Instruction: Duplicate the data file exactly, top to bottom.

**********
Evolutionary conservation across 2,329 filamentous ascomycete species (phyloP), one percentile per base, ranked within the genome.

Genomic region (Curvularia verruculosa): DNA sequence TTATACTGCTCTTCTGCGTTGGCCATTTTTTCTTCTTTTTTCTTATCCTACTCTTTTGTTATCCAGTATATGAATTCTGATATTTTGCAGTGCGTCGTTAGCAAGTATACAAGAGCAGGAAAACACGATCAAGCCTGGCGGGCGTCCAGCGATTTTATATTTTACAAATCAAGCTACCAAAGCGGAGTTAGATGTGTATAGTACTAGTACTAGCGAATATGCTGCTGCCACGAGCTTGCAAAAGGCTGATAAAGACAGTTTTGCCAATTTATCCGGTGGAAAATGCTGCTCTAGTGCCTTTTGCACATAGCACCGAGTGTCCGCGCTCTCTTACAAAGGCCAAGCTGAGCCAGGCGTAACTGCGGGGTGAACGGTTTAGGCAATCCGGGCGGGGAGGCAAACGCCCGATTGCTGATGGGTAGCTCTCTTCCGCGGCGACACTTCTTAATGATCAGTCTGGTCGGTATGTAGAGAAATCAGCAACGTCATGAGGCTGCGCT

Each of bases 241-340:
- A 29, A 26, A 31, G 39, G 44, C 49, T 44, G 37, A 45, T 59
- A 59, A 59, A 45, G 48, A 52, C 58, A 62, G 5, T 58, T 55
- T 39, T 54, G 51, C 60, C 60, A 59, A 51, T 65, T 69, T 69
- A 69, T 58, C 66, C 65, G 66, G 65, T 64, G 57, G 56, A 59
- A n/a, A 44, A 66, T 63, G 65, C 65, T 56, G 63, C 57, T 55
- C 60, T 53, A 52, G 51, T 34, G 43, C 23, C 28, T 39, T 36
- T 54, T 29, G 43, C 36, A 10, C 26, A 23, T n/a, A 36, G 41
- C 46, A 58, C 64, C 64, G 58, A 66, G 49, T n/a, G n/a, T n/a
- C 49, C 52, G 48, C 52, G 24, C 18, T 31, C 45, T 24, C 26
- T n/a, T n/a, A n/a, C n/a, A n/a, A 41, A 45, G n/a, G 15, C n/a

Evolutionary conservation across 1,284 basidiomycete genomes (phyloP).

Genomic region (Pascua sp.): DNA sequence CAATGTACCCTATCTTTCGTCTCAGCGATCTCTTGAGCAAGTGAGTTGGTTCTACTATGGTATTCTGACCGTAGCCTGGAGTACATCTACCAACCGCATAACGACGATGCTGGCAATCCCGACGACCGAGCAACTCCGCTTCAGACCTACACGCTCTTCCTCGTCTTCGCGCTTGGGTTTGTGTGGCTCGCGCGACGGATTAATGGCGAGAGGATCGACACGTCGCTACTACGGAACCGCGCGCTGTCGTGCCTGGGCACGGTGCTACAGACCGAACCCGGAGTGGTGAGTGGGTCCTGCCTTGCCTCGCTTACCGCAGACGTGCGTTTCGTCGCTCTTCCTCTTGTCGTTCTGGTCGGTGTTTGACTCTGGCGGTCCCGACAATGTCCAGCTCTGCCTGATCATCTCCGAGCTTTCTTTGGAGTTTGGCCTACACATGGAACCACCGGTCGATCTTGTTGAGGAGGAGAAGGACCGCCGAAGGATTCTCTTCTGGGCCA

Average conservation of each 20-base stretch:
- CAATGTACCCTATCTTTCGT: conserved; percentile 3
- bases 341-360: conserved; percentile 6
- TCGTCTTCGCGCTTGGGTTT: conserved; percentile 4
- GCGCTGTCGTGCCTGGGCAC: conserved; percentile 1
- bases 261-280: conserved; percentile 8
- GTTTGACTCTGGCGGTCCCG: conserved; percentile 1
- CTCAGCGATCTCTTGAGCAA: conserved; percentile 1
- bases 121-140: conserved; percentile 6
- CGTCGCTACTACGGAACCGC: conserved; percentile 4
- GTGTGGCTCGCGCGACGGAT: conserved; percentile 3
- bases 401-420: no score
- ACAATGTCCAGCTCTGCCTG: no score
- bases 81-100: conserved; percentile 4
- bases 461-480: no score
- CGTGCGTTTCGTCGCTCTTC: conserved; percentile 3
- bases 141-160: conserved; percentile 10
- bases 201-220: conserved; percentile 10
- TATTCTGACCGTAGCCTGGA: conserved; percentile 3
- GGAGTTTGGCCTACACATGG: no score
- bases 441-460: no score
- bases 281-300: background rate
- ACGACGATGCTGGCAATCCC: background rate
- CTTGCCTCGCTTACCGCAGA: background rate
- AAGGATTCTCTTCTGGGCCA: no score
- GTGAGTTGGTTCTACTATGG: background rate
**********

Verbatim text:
Evolutionary conservation across 2,329 filamentous ascomycete species (phyloP), one percentile per base, ranked within the genome.

Genomic region (Curvularia verruculosa): DNA sequence TTATACTGCTCTTCTGCGTTGGCCATTTTTTCTTCTTTTTTCTTATCCTACTCTTTTGTTATCCAGTATATGAATTCTGATATTTTGCAGTGCGTCGTTAGCAAGTATACAAGAGCAGGAAAACACGATCAAGCCTGGCGGGCGTCCAGCGATTTTATATTTTACAAATCAAGCTACCAAAGCGGAGTTAGATGTGTATAGTACTAGTACTAGCGAATATGCTGCTGCCACGAGCTTGCAAAAGGCTGATAAAGACAGTTTTGCCAATTTATCCGGTGGAAAATGCTGCTCTAGTGCCTTTTGCACATAGCACCGAGTGTCCGCGCTCTCTTACAAAGGCCAAGCTGAGCCAGGCGTAACTGCGGGGTGAACGGTTTAGGCAATCCGGGCGGGGAGGCAAACGCCCGATTGCTGATGGGTAGCTCTCTTCCGCGGCGACACTTCTTAATGATCAGTCTGGTCGGTATGTAGAGAAATCAGCAACGTCATGAGGCTGCGCT

Each of bases 241-340:
- A 29, A 26, A 31, G 39, G 44, C 49, T 44, G 37, A 45, T 59
- A 59, A 59, A 45, G 48, A 52, C 58, A 62, G 5, T 58, T 55
- T 39, T 54, G 51, C 60, C 60, A 59, A 51, T 65, T 69, T 69
- A 69, T 58, C 66, C 65, G 66, G 65, T 64, G 57, G 56, A 59
- A n/a, A 44, A 66, T 63, G 65, C 65, T 56, G 63, C 57, T 55
- C 60, T 53, A 52, G 51, T 34, G 43, C 23, C 28, T 39, T 36
- T 54, T 29, G 43, C 36, A 10, C 26, A 23, T n/a, A 36, G 41
- C 46, A 58, C 64, C 64, G 58, A 66, G 49, T n/a, G n/a, T n/a
- C 49, C 52, G 48, C 52, G 24, C 18, T 31, C 45, T 24, C 26
- T n/a, T n/a, A n/a, C n/a, A n/a, A 41, A 45, G n/a, G 15, C n/a

Evolutionary conservation across 1,284 basidiomycete genomes (phyloP).

Genomic region (Pascua sp.): DNA sequence CAATGTACCCTATCTTTCGTCTCAGCGATCTCTTGAGCAAGTGAGTTGGTTCTACTATGGTATTCTGACCGTAGCCTGGAGTACATCTACCAACCGCATAACGACGATGCTGGCAATCCCGACGACCGAGCAACTCCGCTTCAGACCTACACGCTCTTCCTCGTCTTCGCGCTTGGGTTTGTGTGGCTCGCGCGACGGATTAATGGCGAGAGGATCGACACGTCGCTACTACGGAACCGCGCGCTGTCGTGCCTGGGCACGGTGCTACAGACCGAACCCGGAGTGGTGAGTGGGTCCTGCCTTGCCTCGCTTACCGCAGACGTGCGTTTCGTCGCTCTTCCTCTTGTCGTTCTGGTCGGTGTTTGACTCTGGCGGTCCCGACAATGTCCAGCTCTGCCTGATCATCTCCGAGCTTTCTTTGGAGTTTGGCCTACACATGGAACCACCGGTCGATCTTGTTGAGGAGGAGAAGGACCGCCGAAGGATTCTCTTCTGGGCCA

Average conservation of each 20-base stretch:
- CAATGTACCCTATCTTTCGT: conserved; percentile 3
- bases 341-360: conserved; percentile 6
- TCGTCTTCGCGCTTGGGTTT: conserved; percentile 4
- GCGCTGTCGTGCCTGGGCAC: conserved; percentile 1
- bases 261-280: conserved; percentile 8
- GTTTGACTCTGGCGGTCCCG: conserved; percentile 1
- CTCAGCGATCTCTTGAGCAA: conserved; percentile 1
- bases 121-140: conserved; percentile 6
- CGTCGCTACTACGGAACCGC: conserved; percentile 4
- GTGTGGCTCGCGCGACGGAT: conserved; percentile 3
- bases 401-420: no score
- ACAATGTCCAGCTCTGCCTG: no score
- bases 81-100: conserved; percentile 4
- bases 461-480: no score
- CGTGCGTTTCGTCGCTCTTC: conserved; percentile 3
- bases 141-160: conserved; percentile 10
- bases 201-220: conserved; percentile 10
- TATTCTGACCGTAGCCTGGA: conserved; percentile 3
- GGAGTTTGGCCTACACATGG: no score
- bases 441-460: no score
- bases 281-300: background rate
- ACGACGATGCTGGCAATCCC: background rate
- CTTGCCTCGCTTACCGCAGA: background rate
- AAGGATTCTCTTCTGGGCCA: no score
- GTGAGTTGGTTCTACTATGG: background rate